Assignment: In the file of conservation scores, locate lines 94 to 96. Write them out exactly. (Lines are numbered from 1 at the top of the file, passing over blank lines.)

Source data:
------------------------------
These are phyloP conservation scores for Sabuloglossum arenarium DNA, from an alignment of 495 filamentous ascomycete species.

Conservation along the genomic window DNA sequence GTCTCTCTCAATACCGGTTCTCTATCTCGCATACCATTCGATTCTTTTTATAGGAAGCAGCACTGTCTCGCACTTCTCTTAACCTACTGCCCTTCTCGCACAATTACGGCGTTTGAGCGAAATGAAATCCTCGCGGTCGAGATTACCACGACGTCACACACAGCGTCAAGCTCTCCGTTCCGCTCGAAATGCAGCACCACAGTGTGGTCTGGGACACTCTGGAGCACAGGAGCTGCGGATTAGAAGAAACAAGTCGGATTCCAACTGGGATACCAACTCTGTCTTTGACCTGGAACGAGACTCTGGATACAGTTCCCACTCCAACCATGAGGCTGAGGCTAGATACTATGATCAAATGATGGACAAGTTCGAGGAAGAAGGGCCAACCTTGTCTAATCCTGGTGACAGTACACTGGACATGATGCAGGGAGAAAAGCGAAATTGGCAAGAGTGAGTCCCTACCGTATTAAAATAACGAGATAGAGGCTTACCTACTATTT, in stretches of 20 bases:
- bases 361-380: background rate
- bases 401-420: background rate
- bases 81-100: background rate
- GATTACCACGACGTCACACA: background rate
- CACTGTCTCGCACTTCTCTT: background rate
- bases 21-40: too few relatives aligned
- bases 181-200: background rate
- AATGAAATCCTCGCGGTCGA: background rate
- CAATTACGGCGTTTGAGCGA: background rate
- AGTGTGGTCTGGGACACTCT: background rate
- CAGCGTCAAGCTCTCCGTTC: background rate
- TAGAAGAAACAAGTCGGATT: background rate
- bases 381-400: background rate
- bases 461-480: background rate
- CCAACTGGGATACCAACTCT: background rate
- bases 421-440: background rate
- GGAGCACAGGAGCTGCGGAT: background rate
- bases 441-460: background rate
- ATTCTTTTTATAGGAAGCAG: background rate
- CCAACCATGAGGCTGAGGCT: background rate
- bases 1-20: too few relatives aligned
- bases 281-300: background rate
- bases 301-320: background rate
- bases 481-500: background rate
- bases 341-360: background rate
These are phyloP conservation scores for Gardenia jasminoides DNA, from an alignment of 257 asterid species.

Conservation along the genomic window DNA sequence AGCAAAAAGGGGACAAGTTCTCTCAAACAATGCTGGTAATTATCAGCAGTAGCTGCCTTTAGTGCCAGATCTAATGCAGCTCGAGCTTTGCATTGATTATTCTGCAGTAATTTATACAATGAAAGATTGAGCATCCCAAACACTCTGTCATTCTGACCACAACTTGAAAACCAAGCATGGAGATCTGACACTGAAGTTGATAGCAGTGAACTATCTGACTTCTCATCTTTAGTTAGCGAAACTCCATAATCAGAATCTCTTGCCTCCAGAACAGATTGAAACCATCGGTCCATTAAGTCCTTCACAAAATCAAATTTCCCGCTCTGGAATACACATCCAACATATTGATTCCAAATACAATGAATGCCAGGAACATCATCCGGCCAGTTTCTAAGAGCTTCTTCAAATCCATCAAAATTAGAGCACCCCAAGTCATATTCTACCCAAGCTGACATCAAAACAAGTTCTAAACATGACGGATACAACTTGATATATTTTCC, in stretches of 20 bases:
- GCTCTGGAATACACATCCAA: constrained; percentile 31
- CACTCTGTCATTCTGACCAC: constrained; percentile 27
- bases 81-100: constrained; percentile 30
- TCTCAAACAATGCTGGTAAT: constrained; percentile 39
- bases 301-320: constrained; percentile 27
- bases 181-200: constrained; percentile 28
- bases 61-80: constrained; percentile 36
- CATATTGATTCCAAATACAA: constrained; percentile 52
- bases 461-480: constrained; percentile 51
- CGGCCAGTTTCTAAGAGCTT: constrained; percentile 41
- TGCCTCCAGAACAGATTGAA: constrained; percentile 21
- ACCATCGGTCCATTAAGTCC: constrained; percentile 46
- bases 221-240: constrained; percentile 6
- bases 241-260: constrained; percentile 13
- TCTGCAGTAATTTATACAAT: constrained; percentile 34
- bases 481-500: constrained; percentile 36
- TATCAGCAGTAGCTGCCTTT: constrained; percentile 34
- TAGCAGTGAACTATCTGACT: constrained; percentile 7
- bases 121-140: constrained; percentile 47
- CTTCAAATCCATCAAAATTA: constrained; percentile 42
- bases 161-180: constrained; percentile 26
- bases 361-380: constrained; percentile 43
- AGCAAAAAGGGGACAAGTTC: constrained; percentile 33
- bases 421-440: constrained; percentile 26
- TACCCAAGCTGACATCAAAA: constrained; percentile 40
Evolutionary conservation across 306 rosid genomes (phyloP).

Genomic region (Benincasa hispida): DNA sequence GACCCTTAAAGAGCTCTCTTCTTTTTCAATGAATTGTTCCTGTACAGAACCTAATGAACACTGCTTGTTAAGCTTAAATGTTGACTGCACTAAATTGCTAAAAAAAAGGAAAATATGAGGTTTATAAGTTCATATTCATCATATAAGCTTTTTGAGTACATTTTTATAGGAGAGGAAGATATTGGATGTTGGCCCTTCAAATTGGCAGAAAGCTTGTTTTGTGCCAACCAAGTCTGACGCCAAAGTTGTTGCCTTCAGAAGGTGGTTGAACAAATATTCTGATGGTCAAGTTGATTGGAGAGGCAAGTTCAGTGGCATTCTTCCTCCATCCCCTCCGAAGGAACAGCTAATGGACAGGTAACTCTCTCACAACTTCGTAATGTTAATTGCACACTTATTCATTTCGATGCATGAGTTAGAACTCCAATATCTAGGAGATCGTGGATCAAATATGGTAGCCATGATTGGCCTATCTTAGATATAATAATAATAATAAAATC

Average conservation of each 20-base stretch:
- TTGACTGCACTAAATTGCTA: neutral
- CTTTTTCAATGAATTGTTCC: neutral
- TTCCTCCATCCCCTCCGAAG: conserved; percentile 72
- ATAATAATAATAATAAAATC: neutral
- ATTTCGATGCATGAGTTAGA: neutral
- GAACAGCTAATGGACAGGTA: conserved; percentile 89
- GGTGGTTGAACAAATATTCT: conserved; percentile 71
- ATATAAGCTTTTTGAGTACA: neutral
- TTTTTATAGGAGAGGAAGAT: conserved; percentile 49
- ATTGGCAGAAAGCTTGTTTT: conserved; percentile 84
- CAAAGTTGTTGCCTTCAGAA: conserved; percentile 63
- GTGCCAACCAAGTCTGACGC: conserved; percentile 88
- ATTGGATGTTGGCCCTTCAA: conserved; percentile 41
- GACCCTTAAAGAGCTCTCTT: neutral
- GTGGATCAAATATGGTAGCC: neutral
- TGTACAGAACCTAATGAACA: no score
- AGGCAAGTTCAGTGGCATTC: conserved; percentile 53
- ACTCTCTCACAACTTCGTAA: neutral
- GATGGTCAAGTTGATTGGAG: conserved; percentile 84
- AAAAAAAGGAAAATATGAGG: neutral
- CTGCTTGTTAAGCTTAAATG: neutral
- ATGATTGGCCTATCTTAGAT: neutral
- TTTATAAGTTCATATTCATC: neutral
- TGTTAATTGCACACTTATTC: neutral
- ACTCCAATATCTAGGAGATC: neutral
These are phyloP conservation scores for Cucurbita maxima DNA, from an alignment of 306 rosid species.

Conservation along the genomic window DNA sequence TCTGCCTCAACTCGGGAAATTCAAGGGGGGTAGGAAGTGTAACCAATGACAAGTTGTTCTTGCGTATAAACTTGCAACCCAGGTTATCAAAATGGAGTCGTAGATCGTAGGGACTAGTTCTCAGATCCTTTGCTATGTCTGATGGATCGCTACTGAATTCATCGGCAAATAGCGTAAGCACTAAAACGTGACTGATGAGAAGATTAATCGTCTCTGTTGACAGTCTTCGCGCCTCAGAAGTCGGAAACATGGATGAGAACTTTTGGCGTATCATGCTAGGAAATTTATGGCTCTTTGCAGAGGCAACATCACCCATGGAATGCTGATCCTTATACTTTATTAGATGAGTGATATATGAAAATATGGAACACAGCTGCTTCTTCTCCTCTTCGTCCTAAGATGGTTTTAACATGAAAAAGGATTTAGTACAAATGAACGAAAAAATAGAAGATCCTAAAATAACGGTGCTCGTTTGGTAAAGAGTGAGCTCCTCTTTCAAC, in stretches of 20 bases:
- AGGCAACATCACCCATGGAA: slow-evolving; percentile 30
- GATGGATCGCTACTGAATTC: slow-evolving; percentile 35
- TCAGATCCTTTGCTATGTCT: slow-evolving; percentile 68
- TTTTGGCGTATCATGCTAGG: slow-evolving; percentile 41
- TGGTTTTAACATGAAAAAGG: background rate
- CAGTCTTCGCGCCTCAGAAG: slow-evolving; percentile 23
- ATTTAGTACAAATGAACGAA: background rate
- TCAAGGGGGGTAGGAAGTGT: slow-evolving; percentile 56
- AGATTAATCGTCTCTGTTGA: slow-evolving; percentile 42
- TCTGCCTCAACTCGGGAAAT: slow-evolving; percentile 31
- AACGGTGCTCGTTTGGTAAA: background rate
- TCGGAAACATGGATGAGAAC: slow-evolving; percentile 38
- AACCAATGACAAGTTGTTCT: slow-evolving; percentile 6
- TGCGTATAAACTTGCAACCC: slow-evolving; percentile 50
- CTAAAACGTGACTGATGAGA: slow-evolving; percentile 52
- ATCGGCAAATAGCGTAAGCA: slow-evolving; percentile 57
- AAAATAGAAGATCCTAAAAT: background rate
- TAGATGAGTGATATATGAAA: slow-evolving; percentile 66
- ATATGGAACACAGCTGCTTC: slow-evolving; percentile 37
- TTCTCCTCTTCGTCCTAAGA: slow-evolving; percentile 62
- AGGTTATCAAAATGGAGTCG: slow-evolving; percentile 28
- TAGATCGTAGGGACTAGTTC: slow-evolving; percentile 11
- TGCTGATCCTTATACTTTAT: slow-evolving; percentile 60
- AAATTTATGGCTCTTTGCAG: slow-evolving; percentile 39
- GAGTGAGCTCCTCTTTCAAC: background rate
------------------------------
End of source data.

- TCTGCCTCAACTCGGGAAAT: slow-evolving; percentile 31
- AACGGTGCTCGTTTGGTAAA: background rate
- TCGGAAACATGGATGAGAAC: slow-evolving; percentile 38